It's clearly difficult to grasp the future of the Southern California region. Clearly, if current residents think about a six million person increase in population by the year 2025, they could argue either that it shouldn't happen so fast or shouldn't happen at all. And it might not happen by 2025; maybe it's 2030, or even 2040. But, sooner or later, as a result of births over deaths, Southern California will grow in population to that size. There hasn't been a region in the history of the world that has successfully limited its growth unless the local economy failed. But that's not anyone's goal. So, as long as the economy grows, Southern California will continue to grow.

Rather than discussing when it happens, we want people to think about how to maintain livability and how to take advantage of the change that growth can foment. Part of the problem is that people need to understand where that growth comes from. Most of the growth is fueled by a natural population increase (i.e. childbirths), as well as from immigration. If you look around the world, about half of the population, about five billion people in 2050, is going to live in metropolitan areas. A lot of these metropolitan areas are going to have between 30 and 50 million people. Southern California is one of the places that's going to have to figure out how to make a metropolis work in the 21st century.

Draw from your experience living in Portland re how one balances the goals of regional planning with demands for local growth management protections-between the need for regional infrastructure investment and principles of local control and neighborhood preservation.

You have to clearly delineate the issues that are strictly local, stay away from them, and not try to second-guess local governments in making those decisions. However, there's a certain awareness among local governments that it would benefit all of them if, in areas where cities impact one another, especially where there's a zero-sum gain, having some way of leveling the playing field benefits them all. So you have, in a sense, the tragedy of the commons-where everyone is competing in a zero-sum game to capture the flag of retail development when really it's serving the same basic population divided among different local governments.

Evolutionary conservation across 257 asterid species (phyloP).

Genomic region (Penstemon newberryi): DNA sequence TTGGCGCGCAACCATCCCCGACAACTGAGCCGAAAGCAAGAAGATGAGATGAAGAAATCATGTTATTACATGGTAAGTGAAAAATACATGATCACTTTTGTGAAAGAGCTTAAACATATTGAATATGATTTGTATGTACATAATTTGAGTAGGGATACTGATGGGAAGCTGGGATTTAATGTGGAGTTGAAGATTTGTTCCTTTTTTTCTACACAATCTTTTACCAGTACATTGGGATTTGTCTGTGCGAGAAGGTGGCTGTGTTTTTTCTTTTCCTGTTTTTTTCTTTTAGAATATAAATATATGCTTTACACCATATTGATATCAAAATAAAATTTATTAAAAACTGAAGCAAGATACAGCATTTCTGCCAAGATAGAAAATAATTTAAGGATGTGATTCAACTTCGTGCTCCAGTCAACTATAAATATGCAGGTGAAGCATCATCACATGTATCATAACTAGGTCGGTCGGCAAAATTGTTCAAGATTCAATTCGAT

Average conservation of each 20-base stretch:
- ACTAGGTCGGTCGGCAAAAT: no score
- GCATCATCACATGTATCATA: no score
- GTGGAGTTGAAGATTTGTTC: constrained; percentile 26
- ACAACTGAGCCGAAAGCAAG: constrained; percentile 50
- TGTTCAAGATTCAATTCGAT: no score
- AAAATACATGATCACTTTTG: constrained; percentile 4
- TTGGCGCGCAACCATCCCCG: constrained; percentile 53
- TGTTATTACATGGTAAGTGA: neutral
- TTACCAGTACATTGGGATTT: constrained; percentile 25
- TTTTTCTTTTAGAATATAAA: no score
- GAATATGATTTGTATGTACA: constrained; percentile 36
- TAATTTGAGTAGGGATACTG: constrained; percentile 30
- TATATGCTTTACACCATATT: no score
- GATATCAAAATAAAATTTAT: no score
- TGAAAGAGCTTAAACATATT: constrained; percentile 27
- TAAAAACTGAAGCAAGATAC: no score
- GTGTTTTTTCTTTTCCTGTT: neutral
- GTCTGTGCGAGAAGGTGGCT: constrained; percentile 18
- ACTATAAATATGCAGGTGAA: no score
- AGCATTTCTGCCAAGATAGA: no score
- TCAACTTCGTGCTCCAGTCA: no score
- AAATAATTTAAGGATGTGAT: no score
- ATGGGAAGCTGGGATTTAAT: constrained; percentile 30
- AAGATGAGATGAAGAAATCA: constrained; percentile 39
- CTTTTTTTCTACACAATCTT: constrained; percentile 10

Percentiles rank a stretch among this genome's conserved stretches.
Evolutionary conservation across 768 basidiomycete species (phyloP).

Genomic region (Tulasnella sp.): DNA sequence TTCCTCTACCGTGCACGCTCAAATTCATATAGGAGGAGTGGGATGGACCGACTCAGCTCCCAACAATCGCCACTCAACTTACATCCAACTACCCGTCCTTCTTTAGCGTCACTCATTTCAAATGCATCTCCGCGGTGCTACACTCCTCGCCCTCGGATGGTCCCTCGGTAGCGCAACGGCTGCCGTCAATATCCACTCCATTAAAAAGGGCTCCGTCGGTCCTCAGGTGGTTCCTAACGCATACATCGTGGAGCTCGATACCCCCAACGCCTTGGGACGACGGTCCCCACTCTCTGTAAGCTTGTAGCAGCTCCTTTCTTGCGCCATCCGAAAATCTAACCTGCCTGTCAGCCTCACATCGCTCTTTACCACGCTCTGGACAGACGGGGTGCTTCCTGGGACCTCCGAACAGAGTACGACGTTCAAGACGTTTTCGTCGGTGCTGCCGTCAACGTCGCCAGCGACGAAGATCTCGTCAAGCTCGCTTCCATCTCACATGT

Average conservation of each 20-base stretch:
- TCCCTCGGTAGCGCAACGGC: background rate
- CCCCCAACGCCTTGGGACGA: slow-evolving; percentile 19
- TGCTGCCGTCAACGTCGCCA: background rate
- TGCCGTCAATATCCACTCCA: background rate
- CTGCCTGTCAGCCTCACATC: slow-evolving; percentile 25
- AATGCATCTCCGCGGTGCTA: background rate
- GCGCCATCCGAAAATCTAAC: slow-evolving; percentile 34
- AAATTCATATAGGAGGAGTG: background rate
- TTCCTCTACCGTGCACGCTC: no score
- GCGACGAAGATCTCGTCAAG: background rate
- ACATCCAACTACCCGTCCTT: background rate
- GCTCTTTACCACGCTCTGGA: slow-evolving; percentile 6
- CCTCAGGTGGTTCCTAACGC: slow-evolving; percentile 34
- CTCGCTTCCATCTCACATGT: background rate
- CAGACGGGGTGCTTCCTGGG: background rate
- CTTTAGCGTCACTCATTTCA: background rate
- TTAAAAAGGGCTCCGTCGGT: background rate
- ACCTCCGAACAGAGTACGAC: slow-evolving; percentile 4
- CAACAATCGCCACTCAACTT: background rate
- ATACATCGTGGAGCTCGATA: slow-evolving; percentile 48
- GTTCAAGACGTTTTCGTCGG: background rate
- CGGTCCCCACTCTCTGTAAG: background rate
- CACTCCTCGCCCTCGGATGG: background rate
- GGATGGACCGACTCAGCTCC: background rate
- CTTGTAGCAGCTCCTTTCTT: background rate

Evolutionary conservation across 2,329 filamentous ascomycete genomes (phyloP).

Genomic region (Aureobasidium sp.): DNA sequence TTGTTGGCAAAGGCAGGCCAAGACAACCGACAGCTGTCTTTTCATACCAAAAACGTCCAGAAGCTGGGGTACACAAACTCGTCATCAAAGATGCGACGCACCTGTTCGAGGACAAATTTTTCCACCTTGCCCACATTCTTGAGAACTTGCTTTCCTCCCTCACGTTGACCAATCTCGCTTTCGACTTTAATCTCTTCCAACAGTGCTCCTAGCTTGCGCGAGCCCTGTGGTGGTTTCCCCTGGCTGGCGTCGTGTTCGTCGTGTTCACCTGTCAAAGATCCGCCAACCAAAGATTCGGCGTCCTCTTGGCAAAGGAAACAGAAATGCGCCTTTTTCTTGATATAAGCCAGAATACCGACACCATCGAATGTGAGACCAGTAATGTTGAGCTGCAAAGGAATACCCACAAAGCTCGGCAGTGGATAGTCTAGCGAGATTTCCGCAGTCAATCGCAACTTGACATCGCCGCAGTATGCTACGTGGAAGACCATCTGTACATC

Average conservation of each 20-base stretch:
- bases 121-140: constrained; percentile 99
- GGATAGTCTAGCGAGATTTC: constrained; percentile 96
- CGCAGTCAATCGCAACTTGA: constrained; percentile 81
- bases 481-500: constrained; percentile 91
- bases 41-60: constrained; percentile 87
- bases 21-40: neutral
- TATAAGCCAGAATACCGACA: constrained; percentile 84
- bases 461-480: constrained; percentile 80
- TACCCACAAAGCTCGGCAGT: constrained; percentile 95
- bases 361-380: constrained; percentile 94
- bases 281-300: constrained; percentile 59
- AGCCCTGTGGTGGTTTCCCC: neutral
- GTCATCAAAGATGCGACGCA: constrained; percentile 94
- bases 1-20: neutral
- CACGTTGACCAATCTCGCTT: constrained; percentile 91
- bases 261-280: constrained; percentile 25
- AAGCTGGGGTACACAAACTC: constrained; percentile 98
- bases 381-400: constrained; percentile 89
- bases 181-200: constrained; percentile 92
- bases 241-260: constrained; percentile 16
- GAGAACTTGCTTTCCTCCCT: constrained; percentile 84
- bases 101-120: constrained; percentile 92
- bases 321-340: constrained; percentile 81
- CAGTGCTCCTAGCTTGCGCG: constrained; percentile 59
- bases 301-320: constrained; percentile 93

One of the big fears of regional plans is that it will make cities all the same, providing a one-size-fits-all solution. The solutions that you're talking about need to be flexible enough that local governments can put their local spin on it. Nobody wants a region where everything looks the same. People enjoy and want to emphasize diversity among communities and neighborhood individuality. You've got to craft solutions that are more performance-oriented, that are truly tied to regional impacts and try to give local governments a performance measure to meet without the specifics of exactly how to do it.

What's the end game here? How do you envision SCAG using the results of the 2-year visioning process that you're leading?

SCAG is looking at it in terms of helping to guide the 2004-2007 regional transportation plan. I think that SCAG knows in the last RTP, they did some 140+ measures for air quality and made one small adjustment on land-use. That land-use adjustment had a greater impact on air quality than the 144 fairly painful measures that they were looking at. And they know that having a more efficient land-use pattern is the most effective tool that they can use to solve transportation and air quality problems. So I think that's going to be a key.

My hope is that something like the RTA-a regional advocacy group that is supported by a broad coalition of citizens-comes together to keep the regional picture in mind. That group will need to advocate for things that aren't necessarily SCAG's priorities-open space, water quality, making communities livable and supporting investment and reinvestment in some of the more poverty stricken neighborhoods. You can't really solve the land-use problem until you solve security and you can't solve that until you solve education and training. I'm hoping that something like what has happened in New York and Chicago will also happen in Southern California. The number one and number three regions have very strong private sector advocates that keep an independent and strong voice for regional solutions and Southern California could profit from such an entity.